Loading articles...

Lessons from BC’s minority government

British Columbia Premier John Horgan and Minister of Environment and Climate Change George Heyman speak to the media regarding the Federal Governments decision to go ahead with the Trans Mountain Pipeline during a news conference in downtown Vancouver, Tuesday June, 18, 2019. THE CANADIAN PRESS/Jonathan Hayward

In today’s Big Story podcast, two weeks out from Canada’s federal election, we’re firmly in minority government territory—which means it’s time to visit British Columbia, home of the most functional minority government in recent memory. It’s been nearly two and a half years since BC’s last election, and if you’d offered voters the bet in May of 2017, most would have thought they’d have been back at the polls long before now.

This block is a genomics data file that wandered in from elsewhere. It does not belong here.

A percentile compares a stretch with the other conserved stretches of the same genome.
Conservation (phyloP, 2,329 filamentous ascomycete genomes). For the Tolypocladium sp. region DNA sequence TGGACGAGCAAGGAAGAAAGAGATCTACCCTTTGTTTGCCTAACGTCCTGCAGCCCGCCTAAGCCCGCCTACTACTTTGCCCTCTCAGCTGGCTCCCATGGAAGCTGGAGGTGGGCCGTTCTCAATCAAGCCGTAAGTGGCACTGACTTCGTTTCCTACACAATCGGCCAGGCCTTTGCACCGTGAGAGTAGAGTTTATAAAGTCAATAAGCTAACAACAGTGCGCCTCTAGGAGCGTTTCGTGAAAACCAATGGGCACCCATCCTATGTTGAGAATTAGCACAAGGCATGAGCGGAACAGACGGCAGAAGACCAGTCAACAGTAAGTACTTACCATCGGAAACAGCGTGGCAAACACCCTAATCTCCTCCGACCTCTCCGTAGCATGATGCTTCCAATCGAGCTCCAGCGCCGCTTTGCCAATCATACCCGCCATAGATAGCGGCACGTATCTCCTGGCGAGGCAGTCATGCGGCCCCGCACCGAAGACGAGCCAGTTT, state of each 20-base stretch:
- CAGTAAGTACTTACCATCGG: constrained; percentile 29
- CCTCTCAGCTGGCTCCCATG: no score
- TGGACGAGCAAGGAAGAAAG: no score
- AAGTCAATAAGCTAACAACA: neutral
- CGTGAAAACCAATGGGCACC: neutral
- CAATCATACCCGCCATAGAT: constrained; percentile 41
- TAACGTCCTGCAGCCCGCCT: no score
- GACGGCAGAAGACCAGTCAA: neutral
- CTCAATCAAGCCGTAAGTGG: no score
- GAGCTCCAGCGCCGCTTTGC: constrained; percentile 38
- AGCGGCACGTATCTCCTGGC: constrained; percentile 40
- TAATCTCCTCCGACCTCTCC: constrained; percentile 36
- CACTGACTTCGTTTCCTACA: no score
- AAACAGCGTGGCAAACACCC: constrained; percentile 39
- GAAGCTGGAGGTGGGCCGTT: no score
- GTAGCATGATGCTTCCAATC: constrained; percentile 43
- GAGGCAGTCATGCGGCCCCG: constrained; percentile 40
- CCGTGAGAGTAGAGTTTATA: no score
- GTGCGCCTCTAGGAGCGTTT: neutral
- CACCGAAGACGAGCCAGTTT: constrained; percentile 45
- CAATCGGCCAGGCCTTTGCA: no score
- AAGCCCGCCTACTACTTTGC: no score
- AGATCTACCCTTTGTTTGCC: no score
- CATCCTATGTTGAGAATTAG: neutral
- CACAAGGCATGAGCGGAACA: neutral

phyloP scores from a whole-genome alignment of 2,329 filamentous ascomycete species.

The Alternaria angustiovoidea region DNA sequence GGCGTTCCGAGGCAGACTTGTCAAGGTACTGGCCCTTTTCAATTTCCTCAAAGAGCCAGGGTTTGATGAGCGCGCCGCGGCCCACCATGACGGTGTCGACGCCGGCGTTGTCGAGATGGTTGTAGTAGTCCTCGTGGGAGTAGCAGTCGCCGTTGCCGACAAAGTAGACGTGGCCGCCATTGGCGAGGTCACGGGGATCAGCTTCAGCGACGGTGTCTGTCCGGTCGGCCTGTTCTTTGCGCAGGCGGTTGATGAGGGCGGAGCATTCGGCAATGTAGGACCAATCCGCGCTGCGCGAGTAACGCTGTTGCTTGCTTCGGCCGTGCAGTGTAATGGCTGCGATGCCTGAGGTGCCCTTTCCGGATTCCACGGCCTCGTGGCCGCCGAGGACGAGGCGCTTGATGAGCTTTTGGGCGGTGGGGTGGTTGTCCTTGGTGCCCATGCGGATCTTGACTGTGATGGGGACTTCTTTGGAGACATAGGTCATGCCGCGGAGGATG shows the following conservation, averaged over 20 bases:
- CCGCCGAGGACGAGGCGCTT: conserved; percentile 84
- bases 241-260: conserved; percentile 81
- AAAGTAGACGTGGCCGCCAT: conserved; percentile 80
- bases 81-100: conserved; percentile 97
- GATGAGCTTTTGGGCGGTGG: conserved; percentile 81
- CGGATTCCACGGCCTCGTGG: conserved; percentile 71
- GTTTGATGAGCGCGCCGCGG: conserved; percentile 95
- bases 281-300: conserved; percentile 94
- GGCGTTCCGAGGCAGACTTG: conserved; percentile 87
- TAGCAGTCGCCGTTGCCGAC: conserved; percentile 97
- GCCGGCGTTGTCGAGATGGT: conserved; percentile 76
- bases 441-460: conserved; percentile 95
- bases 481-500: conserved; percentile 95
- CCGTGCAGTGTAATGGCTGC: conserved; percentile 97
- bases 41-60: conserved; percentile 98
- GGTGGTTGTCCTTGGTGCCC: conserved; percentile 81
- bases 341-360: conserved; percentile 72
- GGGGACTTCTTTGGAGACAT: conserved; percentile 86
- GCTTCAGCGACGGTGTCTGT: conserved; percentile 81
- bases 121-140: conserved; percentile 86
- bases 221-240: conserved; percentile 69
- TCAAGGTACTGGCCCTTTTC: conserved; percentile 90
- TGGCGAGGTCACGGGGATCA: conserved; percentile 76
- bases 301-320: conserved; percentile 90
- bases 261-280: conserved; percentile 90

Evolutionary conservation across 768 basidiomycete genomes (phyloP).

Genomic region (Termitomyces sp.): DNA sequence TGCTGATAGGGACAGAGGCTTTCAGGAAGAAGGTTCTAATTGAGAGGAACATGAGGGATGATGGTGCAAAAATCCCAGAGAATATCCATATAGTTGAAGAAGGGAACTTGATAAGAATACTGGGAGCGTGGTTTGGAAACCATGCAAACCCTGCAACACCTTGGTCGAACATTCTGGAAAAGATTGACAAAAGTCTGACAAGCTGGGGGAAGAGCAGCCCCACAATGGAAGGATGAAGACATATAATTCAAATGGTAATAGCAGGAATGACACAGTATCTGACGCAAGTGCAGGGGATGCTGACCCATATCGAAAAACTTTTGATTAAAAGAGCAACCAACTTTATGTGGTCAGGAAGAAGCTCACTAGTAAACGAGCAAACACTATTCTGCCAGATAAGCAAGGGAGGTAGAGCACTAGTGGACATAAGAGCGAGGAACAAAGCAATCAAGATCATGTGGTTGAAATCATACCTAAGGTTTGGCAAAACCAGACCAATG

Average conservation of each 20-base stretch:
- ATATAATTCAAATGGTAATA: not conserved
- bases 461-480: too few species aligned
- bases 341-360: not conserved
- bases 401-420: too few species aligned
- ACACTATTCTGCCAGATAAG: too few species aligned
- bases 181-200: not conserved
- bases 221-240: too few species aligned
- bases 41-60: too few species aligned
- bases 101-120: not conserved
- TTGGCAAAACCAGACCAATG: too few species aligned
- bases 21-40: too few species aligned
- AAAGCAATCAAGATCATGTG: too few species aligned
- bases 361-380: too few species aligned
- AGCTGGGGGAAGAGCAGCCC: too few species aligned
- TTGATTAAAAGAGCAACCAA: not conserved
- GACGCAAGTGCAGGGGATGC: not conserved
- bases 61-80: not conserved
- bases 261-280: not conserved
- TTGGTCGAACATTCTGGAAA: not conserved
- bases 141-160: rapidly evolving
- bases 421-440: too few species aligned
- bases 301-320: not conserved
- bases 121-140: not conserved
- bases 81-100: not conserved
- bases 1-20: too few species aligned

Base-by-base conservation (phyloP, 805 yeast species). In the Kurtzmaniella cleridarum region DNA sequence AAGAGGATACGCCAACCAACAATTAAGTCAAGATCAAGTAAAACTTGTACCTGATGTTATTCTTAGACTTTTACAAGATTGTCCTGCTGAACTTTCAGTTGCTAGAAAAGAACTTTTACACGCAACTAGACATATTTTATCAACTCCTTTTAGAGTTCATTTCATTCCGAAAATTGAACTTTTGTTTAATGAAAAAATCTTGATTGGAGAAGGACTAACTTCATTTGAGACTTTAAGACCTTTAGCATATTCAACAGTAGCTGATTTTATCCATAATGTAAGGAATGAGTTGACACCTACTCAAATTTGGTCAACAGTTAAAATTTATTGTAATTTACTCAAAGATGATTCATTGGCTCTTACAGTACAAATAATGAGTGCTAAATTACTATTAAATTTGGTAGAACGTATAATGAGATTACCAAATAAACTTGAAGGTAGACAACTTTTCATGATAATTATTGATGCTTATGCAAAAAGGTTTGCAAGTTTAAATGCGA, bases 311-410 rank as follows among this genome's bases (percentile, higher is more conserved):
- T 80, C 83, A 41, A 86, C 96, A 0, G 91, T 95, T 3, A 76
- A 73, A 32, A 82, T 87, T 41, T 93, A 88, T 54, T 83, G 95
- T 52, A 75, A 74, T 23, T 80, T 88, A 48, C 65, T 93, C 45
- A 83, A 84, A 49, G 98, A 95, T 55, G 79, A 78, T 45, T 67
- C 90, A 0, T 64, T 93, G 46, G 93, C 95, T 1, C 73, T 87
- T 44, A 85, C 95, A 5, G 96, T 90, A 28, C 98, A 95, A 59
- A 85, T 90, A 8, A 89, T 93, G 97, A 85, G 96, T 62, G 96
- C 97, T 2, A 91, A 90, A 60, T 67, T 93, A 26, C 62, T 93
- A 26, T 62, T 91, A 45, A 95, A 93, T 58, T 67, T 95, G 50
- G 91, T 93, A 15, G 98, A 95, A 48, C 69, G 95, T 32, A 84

So why has government worked in BC? What issues has the coalition tackled? What does the stark split between coastal and interior voters mean for the federal parties currently courting BC votes? And if the Oct. 21 vote comes down to the wire, what should Canadians watch for out of the last province to report results?

GUEST: Liza Yuzda, BC legislative reporter, News1130

You can subscribe to The Big Story podcast on Apple Podcasts, Google and Spotify

You can also find it at thebigstorypodcast.ca.